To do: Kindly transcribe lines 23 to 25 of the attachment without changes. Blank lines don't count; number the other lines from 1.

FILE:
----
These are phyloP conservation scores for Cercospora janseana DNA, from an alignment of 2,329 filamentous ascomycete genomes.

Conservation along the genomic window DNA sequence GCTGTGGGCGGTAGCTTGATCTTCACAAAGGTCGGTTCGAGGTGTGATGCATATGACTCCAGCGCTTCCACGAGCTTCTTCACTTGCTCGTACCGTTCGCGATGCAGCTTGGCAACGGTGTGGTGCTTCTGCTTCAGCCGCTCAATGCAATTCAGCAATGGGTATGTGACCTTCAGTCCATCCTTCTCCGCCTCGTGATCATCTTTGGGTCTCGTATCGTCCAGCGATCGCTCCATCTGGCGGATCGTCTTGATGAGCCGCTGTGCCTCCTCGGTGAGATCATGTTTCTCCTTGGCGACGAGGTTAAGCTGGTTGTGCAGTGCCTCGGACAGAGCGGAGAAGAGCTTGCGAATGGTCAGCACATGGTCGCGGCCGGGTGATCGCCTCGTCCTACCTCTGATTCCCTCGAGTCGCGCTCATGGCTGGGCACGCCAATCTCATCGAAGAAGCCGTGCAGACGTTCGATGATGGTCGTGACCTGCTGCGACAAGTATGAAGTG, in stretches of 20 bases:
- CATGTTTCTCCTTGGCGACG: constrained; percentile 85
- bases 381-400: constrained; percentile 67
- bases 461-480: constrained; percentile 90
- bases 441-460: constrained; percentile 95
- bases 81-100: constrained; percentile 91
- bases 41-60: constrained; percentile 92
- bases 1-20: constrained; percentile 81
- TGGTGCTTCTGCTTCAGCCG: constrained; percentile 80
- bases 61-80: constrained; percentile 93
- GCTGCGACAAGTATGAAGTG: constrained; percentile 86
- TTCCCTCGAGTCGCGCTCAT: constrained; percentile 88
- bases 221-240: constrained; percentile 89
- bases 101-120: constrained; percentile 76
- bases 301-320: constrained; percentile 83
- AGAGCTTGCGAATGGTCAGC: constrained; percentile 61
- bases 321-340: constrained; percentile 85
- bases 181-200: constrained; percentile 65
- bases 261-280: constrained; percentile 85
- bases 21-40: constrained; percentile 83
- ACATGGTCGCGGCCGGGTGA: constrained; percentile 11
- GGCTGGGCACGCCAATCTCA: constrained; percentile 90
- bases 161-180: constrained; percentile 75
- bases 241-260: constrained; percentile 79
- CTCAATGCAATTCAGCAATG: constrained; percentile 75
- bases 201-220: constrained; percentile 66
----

- GGCTGGGCACGCCAATCTCA: constrained; percentile 90
- bases 161-180: constrained; percentile 75
- bases 241-260: constrained; percentile 79